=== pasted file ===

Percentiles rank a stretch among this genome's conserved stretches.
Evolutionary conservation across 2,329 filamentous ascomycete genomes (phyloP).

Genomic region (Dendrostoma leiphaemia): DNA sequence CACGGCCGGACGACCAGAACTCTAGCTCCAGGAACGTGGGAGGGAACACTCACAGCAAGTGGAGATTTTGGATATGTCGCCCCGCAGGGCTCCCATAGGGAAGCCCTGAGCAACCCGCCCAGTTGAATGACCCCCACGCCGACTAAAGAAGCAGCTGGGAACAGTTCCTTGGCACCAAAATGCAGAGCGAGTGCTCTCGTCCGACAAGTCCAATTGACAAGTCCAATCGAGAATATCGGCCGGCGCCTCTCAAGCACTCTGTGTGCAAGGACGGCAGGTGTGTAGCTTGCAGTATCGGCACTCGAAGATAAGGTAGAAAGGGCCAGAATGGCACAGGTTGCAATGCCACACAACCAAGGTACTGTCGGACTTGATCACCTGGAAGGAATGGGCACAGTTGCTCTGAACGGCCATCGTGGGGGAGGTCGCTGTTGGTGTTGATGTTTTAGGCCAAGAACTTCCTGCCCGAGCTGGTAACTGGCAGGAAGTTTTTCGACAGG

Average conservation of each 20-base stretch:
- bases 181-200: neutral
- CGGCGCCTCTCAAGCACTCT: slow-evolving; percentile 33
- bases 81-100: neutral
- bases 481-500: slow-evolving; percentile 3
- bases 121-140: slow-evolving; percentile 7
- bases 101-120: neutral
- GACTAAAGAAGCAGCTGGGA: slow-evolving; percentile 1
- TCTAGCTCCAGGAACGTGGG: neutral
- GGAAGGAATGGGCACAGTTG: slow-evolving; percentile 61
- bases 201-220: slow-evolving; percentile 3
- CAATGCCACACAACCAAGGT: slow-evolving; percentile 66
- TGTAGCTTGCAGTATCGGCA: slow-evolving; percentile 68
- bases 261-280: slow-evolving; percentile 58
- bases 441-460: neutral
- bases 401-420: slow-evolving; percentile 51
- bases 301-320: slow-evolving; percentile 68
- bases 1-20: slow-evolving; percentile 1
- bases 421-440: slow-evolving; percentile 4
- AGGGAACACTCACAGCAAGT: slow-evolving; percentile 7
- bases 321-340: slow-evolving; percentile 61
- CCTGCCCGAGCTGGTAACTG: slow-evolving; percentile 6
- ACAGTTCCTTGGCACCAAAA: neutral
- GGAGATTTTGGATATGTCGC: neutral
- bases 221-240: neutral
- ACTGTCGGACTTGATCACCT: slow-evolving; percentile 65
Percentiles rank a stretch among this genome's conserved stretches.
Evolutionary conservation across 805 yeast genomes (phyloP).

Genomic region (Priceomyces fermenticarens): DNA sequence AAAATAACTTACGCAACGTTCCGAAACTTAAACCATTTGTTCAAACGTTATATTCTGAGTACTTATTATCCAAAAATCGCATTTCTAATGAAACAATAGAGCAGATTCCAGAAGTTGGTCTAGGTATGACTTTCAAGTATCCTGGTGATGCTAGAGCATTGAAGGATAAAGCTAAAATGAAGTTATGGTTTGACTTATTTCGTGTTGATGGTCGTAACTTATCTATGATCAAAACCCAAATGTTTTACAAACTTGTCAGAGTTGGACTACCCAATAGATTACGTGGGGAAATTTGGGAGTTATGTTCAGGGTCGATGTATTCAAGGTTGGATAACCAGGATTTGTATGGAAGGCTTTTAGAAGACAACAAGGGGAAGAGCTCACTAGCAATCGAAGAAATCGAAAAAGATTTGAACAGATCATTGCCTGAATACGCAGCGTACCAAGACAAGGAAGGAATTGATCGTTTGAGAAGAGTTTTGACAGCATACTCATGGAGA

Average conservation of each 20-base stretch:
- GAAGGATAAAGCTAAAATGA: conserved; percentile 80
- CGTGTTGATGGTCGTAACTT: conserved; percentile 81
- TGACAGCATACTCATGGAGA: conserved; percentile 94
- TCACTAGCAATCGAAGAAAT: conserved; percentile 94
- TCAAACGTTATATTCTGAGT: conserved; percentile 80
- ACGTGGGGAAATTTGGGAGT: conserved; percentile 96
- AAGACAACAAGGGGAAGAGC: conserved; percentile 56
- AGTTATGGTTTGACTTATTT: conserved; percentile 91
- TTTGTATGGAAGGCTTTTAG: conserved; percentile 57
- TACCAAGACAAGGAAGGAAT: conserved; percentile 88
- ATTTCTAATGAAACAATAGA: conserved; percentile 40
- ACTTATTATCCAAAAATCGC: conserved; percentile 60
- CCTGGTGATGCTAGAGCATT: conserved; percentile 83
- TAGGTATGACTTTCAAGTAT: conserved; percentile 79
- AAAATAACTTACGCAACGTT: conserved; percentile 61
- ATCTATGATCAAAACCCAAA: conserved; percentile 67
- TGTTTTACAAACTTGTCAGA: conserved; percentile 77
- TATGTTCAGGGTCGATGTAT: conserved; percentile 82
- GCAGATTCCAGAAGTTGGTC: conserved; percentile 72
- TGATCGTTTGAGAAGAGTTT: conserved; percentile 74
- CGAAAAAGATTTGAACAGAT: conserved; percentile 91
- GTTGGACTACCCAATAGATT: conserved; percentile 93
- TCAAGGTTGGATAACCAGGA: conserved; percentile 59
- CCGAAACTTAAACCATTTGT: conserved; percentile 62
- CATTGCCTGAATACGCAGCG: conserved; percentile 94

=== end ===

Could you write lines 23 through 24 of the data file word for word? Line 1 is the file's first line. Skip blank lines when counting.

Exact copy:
- AGGGAACACTCACAGCAAGT: slow-evolving; percentile 7
- bases 321-340: slow-evolving; percentile 61